Encyclopaedia Index

5. CFD applied to explosion or blast damage and missile projection

    5.1 A typical scenario
    5.2 The physical and mechanical processes considered
    5.3 How PHOENICS takes these into account
    5.4 A simple example of a blast wave
    5.5 A simple two-phase flow

5.1 A typical scenario

The effects of an explosion are felt in places which the burning gases never reach, being carried by the pressure wave which these gases have generated.

When it is strong enough to threaten damage to bodies in its path, such a pressure wave is called a "blast".

An oil-platform explosion of the kind considered in section 4 can cause a blast. A bomb can cause an even more violent one. It is this which will now be considered.

Let it be imagined that a bomb explodes somewhere within an oil-platform module. How can CFD predict what are likely to be the consequences?

5.2 The physical and mechanical processes considered

As far as the fluid mechanics is concerned, the process is somewhat easier to simulate than that of explosion; for the complication of flame acceleration is absent.

The CFD code has simply to solve the equations of motion, taking care howver to ensure that the variations of gas density are properly taken into account.

However, bombs are designed to cause structural damage; and this may be such as to cause the creation and projection of missiles.

The simplest example is the shattering of a glass window: when the pressure difference across it reaches a critical value, the glass breaks into many fragments. These are then carried by the rush of air past them; and they may cause secondary damage as they hit other objects lying in their path.

The same is true, of course, of thin panels of metal, such as the walls of oil-platform modules.

5.3 How PHOENICS takes these into account

(a) Related phenomena

As already mentioned, PHOENICS is equipped to simulate multi-phase flows, ie those in which gases, solids and liquids are all in RELATIVE motion.

The earliest applications of this capability, indeed those which motivated its creation, arose in the nuclear industry, which had greatly to be concerned with predicting what happened when steam and water were both in motion, within the same space but at differing velocities.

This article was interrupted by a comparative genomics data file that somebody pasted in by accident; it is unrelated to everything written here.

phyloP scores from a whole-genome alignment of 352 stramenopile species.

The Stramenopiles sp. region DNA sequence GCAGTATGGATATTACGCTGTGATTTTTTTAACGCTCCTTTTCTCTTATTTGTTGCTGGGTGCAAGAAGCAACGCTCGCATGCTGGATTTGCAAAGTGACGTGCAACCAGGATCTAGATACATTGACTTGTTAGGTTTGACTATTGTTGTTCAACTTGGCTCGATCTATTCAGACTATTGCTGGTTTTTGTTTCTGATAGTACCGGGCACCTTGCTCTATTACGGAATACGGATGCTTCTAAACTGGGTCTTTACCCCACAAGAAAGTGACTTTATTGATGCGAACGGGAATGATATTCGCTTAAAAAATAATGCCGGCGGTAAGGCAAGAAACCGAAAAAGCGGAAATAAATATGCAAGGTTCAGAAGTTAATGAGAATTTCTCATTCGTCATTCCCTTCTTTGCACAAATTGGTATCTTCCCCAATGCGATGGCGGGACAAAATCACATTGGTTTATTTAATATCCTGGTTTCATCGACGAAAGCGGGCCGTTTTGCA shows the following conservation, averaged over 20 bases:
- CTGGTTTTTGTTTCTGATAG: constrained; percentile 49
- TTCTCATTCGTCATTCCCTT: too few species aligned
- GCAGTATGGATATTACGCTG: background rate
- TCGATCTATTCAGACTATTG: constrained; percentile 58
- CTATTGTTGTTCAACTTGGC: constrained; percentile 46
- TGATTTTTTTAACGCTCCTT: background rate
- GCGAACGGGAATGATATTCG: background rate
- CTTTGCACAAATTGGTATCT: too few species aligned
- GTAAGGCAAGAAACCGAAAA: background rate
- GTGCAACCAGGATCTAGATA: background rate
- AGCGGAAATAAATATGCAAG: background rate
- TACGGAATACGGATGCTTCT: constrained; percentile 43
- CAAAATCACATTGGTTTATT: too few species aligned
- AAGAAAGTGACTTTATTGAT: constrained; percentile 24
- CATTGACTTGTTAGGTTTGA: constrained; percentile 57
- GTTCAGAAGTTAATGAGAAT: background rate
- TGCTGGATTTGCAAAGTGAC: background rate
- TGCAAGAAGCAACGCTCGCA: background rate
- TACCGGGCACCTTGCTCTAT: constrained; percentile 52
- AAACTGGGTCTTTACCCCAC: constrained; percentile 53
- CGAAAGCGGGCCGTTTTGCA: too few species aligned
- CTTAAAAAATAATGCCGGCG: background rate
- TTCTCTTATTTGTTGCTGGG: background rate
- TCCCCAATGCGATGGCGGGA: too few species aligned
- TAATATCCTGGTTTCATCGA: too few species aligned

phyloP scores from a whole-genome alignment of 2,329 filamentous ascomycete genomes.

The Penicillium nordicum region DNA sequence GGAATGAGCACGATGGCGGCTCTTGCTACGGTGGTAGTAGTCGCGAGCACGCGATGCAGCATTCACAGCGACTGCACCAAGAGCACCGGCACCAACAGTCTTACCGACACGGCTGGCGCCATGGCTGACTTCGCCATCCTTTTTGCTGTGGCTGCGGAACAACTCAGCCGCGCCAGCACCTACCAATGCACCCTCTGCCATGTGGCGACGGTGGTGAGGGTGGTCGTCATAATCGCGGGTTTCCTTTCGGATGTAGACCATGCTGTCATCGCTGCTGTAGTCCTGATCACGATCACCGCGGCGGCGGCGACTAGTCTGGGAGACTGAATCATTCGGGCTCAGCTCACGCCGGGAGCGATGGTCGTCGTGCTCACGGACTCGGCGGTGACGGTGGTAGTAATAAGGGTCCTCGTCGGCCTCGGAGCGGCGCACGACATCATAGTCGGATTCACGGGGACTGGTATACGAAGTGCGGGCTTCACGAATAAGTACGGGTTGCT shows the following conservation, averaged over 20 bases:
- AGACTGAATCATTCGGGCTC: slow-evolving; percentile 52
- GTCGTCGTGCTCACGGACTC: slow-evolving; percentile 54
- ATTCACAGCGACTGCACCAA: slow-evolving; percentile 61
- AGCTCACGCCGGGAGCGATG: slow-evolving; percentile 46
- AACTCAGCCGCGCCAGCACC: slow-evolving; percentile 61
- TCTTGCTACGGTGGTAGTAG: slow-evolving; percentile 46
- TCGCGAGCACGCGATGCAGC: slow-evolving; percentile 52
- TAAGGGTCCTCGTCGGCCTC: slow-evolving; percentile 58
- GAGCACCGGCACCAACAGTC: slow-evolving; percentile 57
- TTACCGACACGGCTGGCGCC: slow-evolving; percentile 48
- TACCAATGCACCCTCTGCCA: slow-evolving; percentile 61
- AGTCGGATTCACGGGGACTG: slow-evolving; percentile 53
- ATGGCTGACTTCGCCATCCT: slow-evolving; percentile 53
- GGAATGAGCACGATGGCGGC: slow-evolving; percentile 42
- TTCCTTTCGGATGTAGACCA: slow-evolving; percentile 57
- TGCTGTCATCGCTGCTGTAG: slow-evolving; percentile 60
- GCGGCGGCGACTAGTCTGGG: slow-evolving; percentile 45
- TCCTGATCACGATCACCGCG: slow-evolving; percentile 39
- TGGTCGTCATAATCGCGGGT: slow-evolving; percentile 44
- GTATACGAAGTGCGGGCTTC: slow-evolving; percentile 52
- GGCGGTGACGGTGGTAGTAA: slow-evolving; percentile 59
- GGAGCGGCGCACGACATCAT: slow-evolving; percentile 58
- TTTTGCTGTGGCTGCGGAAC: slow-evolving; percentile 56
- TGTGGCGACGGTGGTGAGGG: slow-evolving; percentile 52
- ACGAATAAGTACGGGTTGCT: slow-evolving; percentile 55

Subsequently, the capability has been much used by the chemical and petroleum industries, and for the simulation of environmental phenomena such as sand-storms and avalanches.

(b) Distinguishing features

For PHOENICS therefore, a shower of glass fragments carried by a blast-wave wind is much the same as the spray of droplets borne by a jet of steam which emerges from a ruptured pipe carrying hot high-pressure water.

The differences lie solely in the properties of the two phases (especially their densities) and in the quantitative laws governing the momentum exchanges between them.

The latter exchanges, expressed as "drag coefficients" of the flying fragments, depend om their shapes and sizes and on the Reynolds number of their relative motion.

Of course, some guess-work is needed as to what shapes and sizes to presume. It is best to make both upper- and lower-limit presumptions, so that best- and worst-case conditions may both be brought forward for examination.

5.4 A simple example of a blast wave

This picture shows, on a plot of radius (vertical) versus time (horizontal) the contours of radial gas velocity consequent on the release of a sphere of compressed gas, created for example by a bomb.

The high outward velocities at the start (on the left) are followed by almost equally high inward velocities (the blue region)

5.5 A simple two-phase flow

PHOENICS in fact possesses two methods for handling multi-phase flows: namely the two-continua method (called IPSA, which stands for Inter-Phase Slip Algorithm) and a particle-tracking method (called GENTRA, for GENeral TRacking Algorithm).

IPSA having already been demonstrated, in connexion with the transition to detonation, the opportunity is here taken to demonstrate GENTRA.

The case shown is not related to blast waves but to an industrial spray-drying process. This has been chosen so as to exemplify how EXPLOITS, through its attachment to PHOENICS, can draw on experiences from (what may seem like) remote fields of engineering.

Gas flowfield

Particle trajectories